June 25, 2020 § Leave a comment
Susan Bady, senior editor of Professional Builder and Custom Builder magazines, recently asked Arielle for a few comments about precast concrete components in residential architecture. Is she still incorporating precast in her residential projects? Why? Does she think the use of precast concrete in homebuilding will increase in the near future? Following was her response…
I like the precast concrete wall system we use because it combines customization within the prefab process. The walls are fabricated by a local company one town away and they don’t mind that I use custom window sizes and custom wall heights.
My clients love it for a lot of reasons, especially the low maintenance aspect, termite resistance, and increased fire resistance on the exterior (although usually, we have wood truss roofs, so it’s not a totally fireproof house).
My clients also love the “thrill-factor” of seeing their exterior walls go up via a crane in two days, which does translate into lower labor costs.
Yet precast concrete is a more expensive system than standard wood framing, and that may hinder its wide acceptance in the home building industry. But I think there will always be those who will want all the other benefits that prefab concrete offers. ~ Arielle Condoret Schechter, AIA
AEC CAFE: “Haw River Net Zero Passive House in Chatham County, North Carolina, by Arielle Condoret Schechter, AIA”
June 12, 2020 § Leave a comment
By Sanjay Gangal
The clients — an artist and an attorney — asked for a “very sustainable yet super-modern” house for their blended family, which is generously populated with children and beloved dogs. And they wanted the type of house that Arielle Condoret Schechter is known for: modern, Net Zero, Passive house-rated with clean lines and clear volumes and open, uncluttered interior spaces filled with sunlight, panoramic views, and easy access to the outdoors.
PHOTO © TZU CHEN PHOTOGRAPHY
Perched on a knoll above the Haw River rapids in Chatham County, the 2600-square-foot house was designed to be perfectly at home within its wooded site. READ MORE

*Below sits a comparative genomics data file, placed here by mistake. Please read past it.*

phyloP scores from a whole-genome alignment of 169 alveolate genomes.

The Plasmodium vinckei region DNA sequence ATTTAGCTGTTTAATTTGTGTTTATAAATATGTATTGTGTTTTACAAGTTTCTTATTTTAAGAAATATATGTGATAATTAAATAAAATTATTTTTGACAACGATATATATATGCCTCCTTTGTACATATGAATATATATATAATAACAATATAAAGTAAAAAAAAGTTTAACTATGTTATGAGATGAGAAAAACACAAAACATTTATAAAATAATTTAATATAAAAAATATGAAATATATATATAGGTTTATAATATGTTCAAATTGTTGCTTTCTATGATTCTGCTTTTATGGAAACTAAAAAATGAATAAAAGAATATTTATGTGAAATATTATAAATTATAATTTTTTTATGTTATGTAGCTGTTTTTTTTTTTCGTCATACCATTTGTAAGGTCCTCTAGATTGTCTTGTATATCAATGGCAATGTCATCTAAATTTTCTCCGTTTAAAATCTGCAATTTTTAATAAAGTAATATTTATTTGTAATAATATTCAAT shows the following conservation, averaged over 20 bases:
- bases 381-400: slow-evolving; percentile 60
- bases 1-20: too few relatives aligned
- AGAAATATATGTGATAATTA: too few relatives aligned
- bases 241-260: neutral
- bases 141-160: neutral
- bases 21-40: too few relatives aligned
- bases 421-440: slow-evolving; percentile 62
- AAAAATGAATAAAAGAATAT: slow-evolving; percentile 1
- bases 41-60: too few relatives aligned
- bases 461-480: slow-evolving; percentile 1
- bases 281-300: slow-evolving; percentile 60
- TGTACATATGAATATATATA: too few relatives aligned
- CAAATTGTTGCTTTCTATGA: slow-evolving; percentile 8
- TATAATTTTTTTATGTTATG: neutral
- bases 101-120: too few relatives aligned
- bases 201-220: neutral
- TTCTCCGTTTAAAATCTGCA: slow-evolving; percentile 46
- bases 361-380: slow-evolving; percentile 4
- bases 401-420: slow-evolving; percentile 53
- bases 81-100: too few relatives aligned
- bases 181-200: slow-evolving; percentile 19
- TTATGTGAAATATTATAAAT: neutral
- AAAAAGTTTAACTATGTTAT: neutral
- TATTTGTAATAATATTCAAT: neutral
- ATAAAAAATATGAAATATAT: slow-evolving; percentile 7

Green Building & Design magazine celebrates Arielle Schechter and four of her recent residential projects
June 12, 2020 § Leave a comment
As GB&D‘s newest “Architect to Watch,” Arielle Schechter, founder and principal of the Chapel Hill firm Arielle Condoret Schechter, AIA, Architect, received a six-page spread in the international magazine’s summer of 2020 edition, which is arriving in subscribers’ mailboxes this week. The full feature spotlights three of the firm’s most recent custom-designed Net Zero houses.
“A lot of my clients don’t start out as green as they end up being. Somehow, over the process of design, they get really excited about it. That makes me so unreasonably happy.”
Founded in 2009 by publisher Chris Howe, Green Building & Design is a professional, or trade, publication that “connects and inspires green building professionals by partnering with those at the forefront of sustainable design, development, planning, and policy.” As a reliable, award-winning source for architects, builders, and developers, GB&D features projects, products, and trends that support the magazine’s mission: “to create a more sustainable world.”
The previous ACS Press post includes the link to the article on GB&D‘s website. Below is how it appears in print!
The print version of Green Building & Design is available solely through subscription.
GREEN BUILDING & DESIGN – Architect To Watch series: “Arielle Schechter on How Japan Inspires Her Design Philosophy”
June 6, 2020 § Leave a comment
This architect builds for the North Carolina climate and for clients who crave sustainability.
By Jessica Mordaco
Light is the most important factor in architect Arielle Schechter’s design philosophy. Much of her design inspiration comes from Japanese architects who use screens and overhangs to block the sun while creating a seamless translucence from outdoors to indoors—that, and modernist design that connects inside spaces to nature. Schechter became interested in her craft at a young age, growing up with a famous mid-century architect as a father. “I always thought I’d work for him but, when he died, I had a lot of things I wanted to say in architecture,” she says. “I totally believe there’s no point in designing anything, much less a green building unless you’re going to make it wonderful for the people who live in it, too.”
“I really don’t care how much money I make. I just want to get people to stop buying cookie-cutter, badly built developer houses that don’t have an architect involved because they’re inefficient.” ~ Arielle Schechter